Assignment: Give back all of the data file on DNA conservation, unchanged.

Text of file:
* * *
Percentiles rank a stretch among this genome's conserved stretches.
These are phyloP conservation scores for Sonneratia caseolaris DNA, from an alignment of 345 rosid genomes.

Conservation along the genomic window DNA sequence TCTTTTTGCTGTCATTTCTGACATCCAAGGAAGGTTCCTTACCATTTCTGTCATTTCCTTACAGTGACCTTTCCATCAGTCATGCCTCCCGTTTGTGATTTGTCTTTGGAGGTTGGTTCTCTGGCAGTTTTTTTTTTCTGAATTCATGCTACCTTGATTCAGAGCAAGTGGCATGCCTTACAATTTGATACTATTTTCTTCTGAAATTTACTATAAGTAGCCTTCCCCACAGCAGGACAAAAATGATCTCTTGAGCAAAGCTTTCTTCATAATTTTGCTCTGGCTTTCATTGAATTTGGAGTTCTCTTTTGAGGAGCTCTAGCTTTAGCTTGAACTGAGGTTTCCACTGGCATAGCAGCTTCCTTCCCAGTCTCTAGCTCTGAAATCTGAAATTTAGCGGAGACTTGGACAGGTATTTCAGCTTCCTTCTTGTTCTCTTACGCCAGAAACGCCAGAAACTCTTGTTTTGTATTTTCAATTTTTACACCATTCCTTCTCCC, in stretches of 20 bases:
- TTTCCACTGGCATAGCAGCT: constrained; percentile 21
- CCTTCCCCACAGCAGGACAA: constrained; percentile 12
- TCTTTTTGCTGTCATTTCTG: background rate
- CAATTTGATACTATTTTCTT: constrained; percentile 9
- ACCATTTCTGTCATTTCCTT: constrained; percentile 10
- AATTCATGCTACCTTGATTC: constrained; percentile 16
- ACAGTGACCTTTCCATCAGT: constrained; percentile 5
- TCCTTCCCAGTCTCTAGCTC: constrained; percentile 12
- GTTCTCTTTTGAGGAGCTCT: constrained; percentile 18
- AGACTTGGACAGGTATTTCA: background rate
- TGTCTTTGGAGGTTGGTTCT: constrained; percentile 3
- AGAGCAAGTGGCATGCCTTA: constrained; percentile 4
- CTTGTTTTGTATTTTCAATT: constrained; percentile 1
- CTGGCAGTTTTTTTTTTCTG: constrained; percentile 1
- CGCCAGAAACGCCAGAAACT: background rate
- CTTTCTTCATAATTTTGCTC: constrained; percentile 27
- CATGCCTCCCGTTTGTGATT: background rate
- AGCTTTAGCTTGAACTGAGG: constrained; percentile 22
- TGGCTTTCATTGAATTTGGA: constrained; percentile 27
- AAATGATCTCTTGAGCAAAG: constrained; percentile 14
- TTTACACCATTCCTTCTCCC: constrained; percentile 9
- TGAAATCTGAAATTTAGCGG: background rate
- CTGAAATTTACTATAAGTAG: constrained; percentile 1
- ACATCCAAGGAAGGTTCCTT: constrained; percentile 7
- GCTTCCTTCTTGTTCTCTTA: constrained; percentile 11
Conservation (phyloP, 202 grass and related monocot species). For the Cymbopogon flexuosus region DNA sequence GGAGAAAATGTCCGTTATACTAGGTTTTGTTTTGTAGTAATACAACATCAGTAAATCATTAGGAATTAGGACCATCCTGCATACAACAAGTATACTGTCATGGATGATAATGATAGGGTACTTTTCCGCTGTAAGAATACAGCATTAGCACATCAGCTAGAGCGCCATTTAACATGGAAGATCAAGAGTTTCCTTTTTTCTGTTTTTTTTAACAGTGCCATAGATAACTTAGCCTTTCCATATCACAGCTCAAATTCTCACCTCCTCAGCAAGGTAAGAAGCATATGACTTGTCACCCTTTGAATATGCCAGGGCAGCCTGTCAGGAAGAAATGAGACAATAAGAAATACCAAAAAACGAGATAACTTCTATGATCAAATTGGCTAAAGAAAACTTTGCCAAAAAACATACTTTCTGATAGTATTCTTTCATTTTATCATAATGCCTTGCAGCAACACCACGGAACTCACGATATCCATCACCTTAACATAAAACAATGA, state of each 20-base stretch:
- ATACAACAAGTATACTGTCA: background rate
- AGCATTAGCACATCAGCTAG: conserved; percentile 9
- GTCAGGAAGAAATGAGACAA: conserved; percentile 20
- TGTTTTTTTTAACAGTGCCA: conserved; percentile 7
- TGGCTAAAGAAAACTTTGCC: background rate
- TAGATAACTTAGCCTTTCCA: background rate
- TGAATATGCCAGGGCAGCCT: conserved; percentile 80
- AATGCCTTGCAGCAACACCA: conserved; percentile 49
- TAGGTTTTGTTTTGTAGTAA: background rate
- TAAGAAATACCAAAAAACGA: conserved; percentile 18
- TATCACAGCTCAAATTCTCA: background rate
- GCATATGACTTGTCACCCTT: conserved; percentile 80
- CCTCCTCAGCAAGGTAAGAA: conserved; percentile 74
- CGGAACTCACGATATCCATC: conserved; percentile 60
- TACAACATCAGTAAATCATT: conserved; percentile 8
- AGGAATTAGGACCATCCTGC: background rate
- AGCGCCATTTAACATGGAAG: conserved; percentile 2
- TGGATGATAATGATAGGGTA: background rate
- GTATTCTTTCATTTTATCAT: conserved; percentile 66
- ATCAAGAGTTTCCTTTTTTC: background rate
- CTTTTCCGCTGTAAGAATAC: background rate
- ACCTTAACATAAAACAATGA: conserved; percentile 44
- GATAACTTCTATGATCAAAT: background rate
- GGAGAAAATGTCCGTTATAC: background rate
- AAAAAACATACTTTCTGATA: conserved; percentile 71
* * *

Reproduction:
Percentiles rank a stretch among this genome's conserved stretches.
These are phyloP conservation scores for Sonneratia caseolaris DNA, from an alignment of 345 rosid genomes.

Conservation along the genomic window DNA sequence TCTTTTTGCTGTCATTTCTGACATCCAAGGAAGGTTCCTTACCATTTCTGTCATTTCCTTACAGTGACCTTTCCATCAGTCATGCCTCCCGTTTGTGATTTGTCTTTGGAGGTTGGTTCTCTGGCAGTTTTTTTTTTCTGAATTCATGCTACCTTGATTCAGAGCAAGTGGCATGCCTTACAATTTGATACTATTTTCTTCTGAAATTTACTATAAGTAGCCTTCCCCACAGCAGGACAAAAATGATCTCTTGAGCAAAGCTTTCTTCATAATTTTGCTCTGGCTTTCATTGAATTTGGAGTTCTCTTTTGAGGAGCTCTAGCTTTAGCTTGAACTGAGGTTTCCACTGGCATAGCAGCTTCCTTCCCAGTCTCTAGCTCTGAAATCTGAAATTTAGCGGAGACTTGGACAGGTATTTCAGCTTCCTTCTTGTTCTCTTACGCCAGAAACGCCAGAAACTCTTGTTTTGTATTTTCAATTTTTACACCATTCCTTCTCCC, in stretches of 20 bases:
- TTTCCACTGGCATAGCAGCT: constrained; percentile 21
- CCTTCCCCACAGCAGGACAA: constrained; percentile 12
- TCTTTTTGCTGTCATTTCTG: background rate
- CAATTTGATACTATTTTCTT: constrained; percentile 9
- ACCATTTCTGTCATTTCCTT: constrained; percentile 10
- AATTCATGCTACCTTGATTC: constrained; percentile 16
- ACAGTGACCTTTCCATCAGT: constrained; percentile 5
- TCCTTCCCAGTCTCTAGCTC: constrained; percentile 12
- GTTCTCTTTTGAGGAGCTCT: constrained; percentile 18
- AGACTTGGACAGGTATTTCA: background rate
- TGTCTTTGGAGGTTGGTTCT: constrained; percentile 3
- AGAGCAAGTGGCATGCCTTA: constrained; percentile 4
- CTTGTTTTGTATTTTCAATT: constrained; percentile 1
- CTGGCAGTTTTTTTTTTCTG: constrained; percentile 1
- CGCCAGAAACGCCAGAAACT: background rate
- CTTTCTTCATAATTTTGCTC: constrained; percentile 27
- CATGCCTCCCGTTTGTGATT: background rate
- AGCTTTAGCTTGAACTGAGG: constrained; percentile 22
- TGGCTTTCATTGAATTTGGA: constrained; percentile 27
- AAATGATCTCTTGAGCAAAG: constrained; percentile 14
- TTTACACCATTCCTTCTCCC: constrained; percentile 9
- TGAAATCTGAAATTTAGCGG: background rate
- CTGAAATTTACTATAAGTAG: constrained; percentile 1
- ACATCCAAGGAAGGTTCCTT: constrained; percentile 7
- GCTTCCTTCTTGTTCTCTTA: constrained; percentile 11
Conservation (phyloP, 202 grass and related monocot species). For the Cymbopogon flexuosus region DNA sequence GGAGAAAATGTCCGTTATACTAGGTTTTGTTTTGTAGTAATACAACATCAGTAAATCATTAGGAATTAGGACCATCCTGCATACAACAAGTATACTGTCATGGATGATAATGATAGGGTACTTTTCCGCTGTAAGAATACAGCATTAGCACATCAGCTAGAGCGCCATTTAACATGGAAGATCAAGAGTTTCCTTTTTTCTGTTTTTTTTAACAGTGCCATAGATAACTTAGCCTTTCCATATCACAGCTCAAATTCTCACCTCCTCAGCAAGGTAAGAAGCATATGACTTGTCACCCTTTGAATATGCCAGGGCAGCCTGTCAGGAAGAAATGAGACAATAAGAAATACCAAAAAACGAGATAACTTCTATGATCAAATTGGCTAAAGAAAACTTTGCCAAAAAACATACTTTCTGATAGTATTCTTTCATTTTATCATAATGCCTTGCAGCAACACCACGGAACTCACGATATCCATCACCTTAACATAAAACAATGA, state of each 20-base stretch:
- ATACAACAAGTATACTGTCA: background rate
- AGCATTAGCACATCAGCTAG: conserved; percentile 9
- GTCAGGAAGAAATGAGACAA: conserved; percentile 20
- TGTTTTTTTTAACAGTGCCA: conserved; percentile 7
- TGGCTAAAGAAAACTTTGCC: background rate
- TAGATAACTTAGCCTTTCCA: background rate
- TGAATATGCCAGGGCAGCCT: conserved; percentile 80
- AATGCCTTGCAGCAACACCA: conserved; percentile 49
- TAGGTTTTGTTTTGTAGTAA: background rate
- TAAGAAATACCAAAAAACGA: conserved; percentile 18
- TATCACAGCTCAAATTCTCA: background rate
- GCATATGACTTGTCACCCTT: conserved; percentile 80
- CCTCCTCAGCAAGGTAAGAA: conserved; percentile 74
- CGGAACTCACGATATCCATC: conserved; percentile 60
- TACAACATCAGTAAATCATT: conserved; percentile 8
- AGGAATTAGGACCATCCTGC: background rate
- AGCGCCATTTAACATGGAAG: conserved; percentile 2
- TGGATGATAATGATAGGGTA: background rate
- GTATTCTTTCATTTTATCAT: conserved; percentile 66
- ATCAAGAGTTTCCTTTTTTC: background rate
- CTTTTCCGCTGTAAGAATAC: background rate
- ACCTTAACATAAAACAATGA: conserved; percentile 44
- GATAACTTCTATGATCAAAT: background rate
- GGAGAAAATGTCCGTTATAC: background rate
- AAAAAACATACTTTCTGATA: conserved; percentile 71